An entertaining video about smart meters

An entertaining video about smart meters

The people who have produced the video below deserve a round of applause for making the subject of smart meters (which admittedly can be quite dry unless you are a technie) actually entertaining!

Even if you think you already know all about smart meters, this is a video worth watching.

 

https://www.youtube.com/watch?v=N29AtA3VodU

 

 

Please note that the video “Smart Attack” was produced in North America where  different varieties of smart meters are being used.  In-use testing of smart meters in New Zealand shows that there are varied emission profiles ranging from as often as a pulse of microwave radiation every eight seconds to as infrequently as every eight hours.  (You can click HERE to learn more about how much radiation is produced by the different types of smart meter on the market in NZ.)

However, given that if you accept a smart meter, you have no control over how often it will transmit, the easiest way to protect yourself from the potential risks to your health, privacy and finances explained in the video is to say NO to a smart meter.

Smart meters are not compulsory in NZ.  (Sometimes staff working for electricity retailers will claim that smart meters are a “government requirement” or that existing meters must be replaced with smart meters by a certain date; this is NOT TRUE. (Please see this link for details: http://www.stopsmartmeters.org.nz/government-and-electricity-industry-positions/april-1-deadline-for-electricity-meter-certification/)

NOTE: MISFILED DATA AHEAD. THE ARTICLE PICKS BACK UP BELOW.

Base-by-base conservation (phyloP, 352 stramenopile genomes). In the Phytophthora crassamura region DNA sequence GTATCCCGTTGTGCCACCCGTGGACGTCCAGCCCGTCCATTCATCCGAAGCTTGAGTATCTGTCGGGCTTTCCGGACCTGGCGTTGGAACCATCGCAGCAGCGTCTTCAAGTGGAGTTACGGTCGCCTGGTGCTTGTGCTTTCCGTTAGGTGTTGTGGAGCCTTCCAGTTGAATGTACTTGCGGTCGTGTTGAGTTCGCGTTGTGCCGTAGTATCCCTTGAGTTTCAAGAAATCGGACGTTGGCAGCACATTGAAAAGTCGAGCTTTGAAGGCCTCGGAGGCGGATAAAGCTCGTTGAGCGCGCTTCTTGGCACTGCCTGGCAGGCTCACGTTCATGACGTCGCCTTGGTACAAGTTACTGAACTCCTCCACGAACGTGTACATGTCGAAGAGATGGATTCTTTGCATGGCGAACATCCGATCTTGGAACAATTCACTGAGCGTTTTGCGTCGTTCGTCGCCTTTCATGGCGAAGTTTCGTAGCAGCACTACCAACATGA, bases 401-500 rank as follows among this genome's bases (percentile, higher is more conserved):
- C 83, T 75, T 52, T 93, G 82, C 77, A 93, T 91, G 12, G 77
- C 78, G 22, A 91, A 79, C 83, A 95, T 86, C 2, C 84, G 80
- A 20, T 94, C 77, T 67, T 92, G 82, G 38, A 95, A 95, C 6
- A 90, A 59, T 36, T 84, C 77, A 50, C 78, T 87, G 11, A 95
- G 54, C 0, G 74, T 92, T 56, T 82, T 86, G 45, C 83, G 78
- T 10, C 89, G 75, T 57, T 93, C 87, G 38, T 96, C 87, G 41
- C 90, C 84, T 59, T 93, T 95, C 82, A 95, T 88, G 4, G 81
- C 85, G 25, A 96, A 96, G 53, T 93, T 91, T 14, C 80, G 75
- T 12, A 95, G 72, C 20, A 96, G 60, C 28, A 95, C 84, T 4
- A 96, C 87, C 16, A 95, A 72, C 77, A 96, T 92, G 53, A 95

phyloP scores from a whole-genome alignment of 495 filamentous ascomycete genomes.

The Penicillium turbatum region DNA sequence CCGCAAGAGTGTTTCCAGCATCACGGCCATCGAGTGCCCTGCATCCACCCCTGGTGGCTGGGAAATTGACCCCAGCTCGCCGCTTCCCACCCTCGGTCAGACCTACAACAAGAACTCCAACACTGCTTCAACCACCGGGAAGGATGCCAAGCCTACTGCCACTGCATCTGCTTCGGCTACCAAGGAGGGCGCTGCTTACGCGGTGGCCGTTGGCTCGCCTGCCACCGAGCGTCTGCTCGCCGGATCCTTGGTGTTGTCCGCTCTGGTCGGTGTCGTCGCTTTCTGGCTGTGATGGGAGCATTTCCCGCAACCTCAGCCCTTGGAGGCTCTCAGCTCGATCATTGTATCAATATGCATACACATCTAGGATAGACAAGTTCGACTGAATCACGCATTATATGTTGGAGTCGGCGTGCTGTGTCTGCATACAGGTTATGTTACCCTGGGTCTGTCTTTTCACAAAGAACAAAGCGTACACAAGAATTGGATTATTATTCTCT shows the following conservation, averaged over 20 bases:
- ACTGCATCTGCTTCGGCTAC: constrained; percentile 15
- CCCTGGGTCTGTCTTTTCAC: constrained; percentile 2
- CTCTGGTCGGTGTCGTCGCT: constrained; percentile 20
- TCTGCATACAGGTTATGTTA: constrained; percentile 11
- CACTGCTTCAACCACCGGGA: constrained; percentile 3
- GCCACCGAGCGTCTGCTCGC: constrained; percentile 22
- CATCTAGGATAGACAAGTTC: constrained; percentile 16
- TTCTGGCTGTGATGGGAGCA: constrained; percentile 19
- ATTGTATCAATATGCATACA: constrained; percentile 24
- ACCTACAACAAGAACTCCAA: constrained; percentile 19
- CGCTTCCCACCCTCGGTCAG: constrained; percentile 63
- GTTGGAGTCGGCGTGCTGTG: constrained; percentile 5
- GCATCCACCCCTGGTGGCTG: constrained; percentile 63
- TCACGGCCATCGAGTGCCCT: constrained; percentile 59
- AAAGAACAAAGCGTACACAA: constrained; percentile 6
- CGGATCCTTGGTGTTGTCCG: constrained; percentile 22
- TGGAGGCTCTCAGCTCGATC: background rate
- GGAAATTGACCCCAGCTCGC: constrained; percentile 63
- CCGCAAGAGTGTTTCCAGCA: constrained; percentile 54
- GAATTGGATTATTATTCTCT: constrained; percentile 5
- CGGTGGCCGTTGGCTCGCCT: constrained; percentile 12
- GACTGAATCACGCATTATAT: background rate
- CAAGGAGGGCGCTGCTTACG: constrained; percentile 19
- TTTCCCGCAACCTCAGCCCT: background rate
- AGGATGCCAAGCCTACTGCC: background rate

There are a variety of alternatives to smart meters on the market in NZ.  They range from electronic meters that are not smart meters, to traditional Ferraris meters. A Ferraris meter is the traditional electromechanical meter that contains no electronics. (Some of the non smart meters available in NZ may be seen at the website of Legacy Metering Group which you may visit by clicking HERE.)

 

Interested in the smart meter issue?

Please note that if you would like to receive email updates on the smart meter issue for NZ, you can sign up to the free email list at www.stopsmartmeters.org.nz

High readings from smart meter in Hikurangi, Northland

Website editor’s note:  The following report has been contributed by Whangarei journalist Clare Swinney. 

High readings from smart meter in Hikurangi, Northland

A woman in Hikurangi, Northland had concerns about the radiofrequency radiation, (RFR) emissions from the smart meter installed on her family’s home and asked her power provider if it could be removed.  She was advised by an unsympathetic employee that it would not be removed, as the emissions were no different from those emanating from other RFR-emitting devices around the home.

The homeowner decided to get the meter, which is a Landis + Gyr E350, tested.

In order to test the smart meter’s RFR emissions, a Cornet ED78S Electrosmog meter was used and held approximately one foot away at about midday on Monday the 28th of March, 2016.

A few seconds after the Electrosmog meter was turned on a reading of 230milliWatts/ meter squared, (mW/m2) was witnessed.  This was a few seconds before a video camera was turned on, and this emission was then quickly followed by 5 other high emissions, which were recorded on video and were as follows: 240.0 mW/m2, 205.0mW/m2, 230.1mW/m2,  230.1mW/m2 and 219.7mW/m2. There were about 5 second intervals between each of these emissions of radiofrequency radiation.

According to the science-based conclusions in the Bioinitiative Report 2012, bioeffects are clearly established and occur at very low levels of exposure to RFR.   Thus, the comparatively low level of 0.1mW/m2 and below is regarded as safe for during the daytime and 0.01mW/m2 ideal for the night.  Clearly, these repeated bursts of levels over 200mW/m2 were unsafe, particularly at a family home.

The homeowner contacted Nova Energy Limited the next day, as she had heard that this company was considerate of those who did not want a smart meter.    This was confirmed as a Nova agent* advised that they will do what they can to try and get the smart meter removed, but this will be at a yet unspecified cost to the homeowner.   This may be in the vicinity of between $120 and $160, based on other recently received reports.